These days most Sámi children attend the public schools of the country they live in, although several Sámi high schools are now open and working to preserve the language through immersion teaching. The culture is learned at home from family members and neighbors. Boys will learn about the environment, shelters, hunting, fishing and managing the herd. By the age of eight, Sámi girls are quite capable of helping their mothers with the domestic chores and will be learning the art of Sámi hand crafts.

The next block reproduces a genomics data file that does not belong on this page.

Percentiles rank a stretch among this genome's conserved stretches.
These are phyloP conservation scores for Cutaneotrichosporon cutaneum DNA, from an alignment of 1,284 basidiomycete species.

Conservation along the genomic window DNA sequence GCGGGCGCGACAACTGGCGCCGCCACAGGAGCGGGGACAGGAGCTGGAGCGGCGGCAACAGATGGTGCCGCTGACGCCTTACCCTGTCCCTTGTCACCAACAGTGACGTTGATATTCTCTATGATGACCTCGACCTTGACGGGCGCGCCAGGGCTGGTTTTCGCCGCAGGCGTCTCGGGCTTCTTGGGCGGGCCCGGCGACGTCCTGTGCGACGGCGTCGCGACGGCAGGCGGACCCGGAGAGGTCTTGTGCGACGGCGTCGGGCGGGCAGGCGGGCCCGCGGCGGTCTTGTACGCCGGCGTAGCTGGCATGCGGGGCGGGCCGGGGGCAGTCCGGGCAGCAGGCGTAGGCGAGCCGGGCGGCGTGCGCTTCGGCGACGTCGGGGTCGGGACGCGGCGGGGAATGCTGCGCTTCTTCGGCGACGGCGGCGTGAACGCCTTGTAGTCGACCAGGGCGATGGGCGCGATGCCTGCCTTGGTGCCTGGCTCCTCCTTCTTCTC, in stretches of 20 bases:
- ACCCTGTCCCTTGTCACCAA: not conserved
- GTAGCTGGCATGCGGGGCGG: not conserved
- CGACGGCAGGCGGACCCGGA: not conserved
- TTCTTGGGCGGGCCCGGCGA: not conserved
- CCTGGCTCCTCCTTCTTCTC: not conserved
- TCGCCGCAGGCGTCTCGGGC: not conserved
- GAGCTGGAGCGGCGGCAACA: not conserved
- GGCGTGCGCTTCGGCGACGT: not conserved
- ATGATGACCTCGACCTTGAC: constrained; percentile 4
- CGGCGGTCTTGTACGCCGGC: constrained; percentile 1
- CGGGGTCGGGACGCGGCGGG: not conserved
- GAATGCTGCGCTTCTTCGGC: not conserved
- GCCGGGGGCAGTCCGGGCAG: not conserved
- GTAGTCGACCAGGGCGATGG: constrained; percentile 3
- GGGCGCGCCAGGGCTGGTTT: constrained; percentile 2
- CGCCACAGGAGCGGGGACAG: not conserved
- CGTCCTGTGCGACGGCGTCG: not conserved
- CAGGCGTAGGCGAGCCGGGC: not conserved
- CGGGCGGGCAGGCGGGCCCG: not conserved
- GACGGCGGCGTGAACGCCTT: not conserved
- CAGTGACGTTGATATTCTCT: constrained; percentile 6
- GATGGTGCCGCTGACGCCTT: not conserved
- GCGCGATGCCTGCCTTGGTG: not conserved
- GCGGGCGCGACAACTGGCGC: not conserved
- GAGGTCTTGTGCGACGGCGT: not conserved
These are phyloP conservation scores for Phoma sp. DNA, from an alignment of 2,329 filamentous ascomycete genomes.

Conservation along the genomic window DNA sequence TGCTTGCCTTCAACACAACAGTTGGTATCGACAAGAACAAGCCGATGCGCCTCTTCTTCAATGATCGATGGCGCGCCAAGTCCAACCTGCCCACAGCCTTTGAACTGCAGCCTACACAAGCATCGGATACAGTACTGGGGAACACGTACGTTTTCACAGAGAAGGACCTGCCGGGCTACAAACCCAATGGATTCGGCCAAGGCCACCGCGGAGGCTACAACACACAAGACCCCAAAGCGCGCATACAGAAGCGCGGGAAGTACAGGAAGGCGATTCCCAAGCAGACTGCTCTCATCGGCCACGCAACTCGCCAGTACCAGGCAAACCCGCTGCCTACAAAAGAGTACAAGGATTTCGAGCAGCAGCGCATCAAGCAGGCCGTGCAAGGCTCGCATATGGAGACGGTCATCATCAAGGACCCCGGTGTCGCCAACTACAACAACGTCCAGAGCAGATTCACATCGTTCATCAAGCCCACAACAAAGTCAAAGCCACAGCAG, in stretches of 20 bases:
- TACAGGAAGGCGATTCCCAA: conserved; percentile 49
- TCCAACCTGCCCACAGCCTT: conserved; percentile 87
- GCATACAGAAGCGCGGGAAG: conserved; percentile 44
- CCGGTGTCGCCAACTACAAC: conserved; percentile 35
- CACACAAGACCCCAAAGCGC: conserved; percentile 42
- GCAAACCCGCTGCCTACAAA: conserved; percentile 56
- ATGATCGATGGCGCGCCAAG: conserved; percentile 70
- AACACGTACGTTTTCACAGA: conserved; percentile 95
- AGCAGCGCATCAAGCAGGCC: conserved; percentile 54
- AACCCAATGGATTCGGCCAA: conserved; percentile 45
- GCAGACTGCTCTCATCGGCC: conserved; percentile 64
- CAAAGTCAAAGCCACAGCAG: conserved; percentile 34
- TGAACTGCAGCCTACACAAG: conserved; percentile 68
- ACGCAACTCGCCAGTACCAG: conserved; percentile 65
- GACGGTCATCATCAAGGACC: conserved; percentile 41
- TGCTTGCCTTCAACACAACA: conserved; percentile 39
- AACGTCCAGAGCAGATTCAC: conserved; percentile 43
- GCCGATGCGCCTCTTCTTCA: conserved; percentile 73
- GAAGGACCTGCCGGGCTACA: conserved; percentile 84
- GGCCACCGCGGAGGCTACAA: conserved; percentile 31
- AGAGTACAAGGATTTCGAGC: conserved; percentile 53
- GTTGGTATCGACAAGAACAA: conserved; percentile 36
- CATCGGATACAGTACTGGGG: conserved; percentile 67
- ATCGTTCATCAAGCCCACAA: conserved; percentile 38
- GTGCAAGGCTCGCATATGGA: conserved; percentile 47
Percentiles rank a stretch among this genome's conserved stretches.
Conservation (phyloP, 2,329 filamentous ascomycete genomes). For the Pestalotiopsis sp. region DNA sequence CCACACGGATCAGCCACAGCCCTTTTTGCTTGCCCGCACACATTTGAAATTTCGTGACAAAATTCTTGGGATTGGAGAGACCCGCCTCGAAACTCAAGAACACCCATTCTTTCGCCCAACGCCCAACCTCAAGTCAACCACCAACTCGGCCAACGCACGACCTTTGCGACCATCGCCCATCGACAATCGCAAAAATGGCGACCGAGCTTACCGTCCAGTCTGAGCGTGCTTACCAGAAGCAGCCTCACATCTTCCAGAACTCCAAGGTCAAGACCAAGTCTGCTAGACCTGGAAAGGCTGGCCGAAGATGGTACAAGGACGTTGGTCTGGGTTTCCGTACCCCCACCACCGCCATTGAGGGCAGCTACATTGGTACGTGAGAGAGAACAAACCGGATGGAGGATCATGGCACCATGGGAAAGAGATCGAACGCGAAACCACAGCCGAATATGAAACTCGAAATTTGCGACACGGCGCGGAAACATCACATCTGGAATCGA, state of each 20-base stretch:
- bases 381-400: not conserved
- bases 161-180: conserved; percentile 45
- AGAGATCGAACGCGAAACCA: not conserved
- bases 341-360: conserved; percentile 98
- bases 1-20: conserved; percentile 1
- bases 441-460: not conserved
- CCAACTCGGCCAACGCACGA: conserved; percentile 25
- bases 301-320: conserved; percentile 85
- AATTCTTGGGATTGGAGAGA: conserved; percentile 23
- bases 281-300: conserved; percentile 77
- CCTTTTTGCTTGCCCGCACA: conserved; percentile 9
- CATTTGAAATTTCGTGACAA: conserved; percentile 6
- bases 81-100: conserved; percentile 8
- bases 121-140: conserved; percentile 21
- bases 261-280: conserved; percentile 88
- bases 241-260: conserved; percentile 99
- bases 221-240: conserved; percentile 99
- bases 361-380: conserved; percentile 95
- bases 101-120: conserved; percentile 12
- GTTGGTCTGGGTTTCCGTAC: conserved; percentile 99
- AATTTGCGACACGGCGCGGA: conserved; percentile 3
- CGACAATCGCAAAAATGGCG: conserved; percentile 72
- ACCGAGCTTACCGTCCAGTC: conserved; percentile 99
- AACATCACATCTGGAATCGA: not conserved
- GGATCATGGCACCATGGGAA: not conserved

Men and women share the domestic burden, though women do attend more to the home, cooking and child care. Men are the herders, hunters and generally work out of doors. Often during busy seasons women will work with reindeer, and it is common to see men working around the home when time permits. Although they are rather egalitarian in the division of labor, Sámi women are the head of the household. Many who have observed the culture made particular note of the Sámi woman’s dominance over conversation. Even today, you will find the woman is much more fluent in the national tongue while her husband may only speak Sámi. This deferral and trust that his wife can and will handle matters outside the Sámi community would not be found in a western male dominant culture.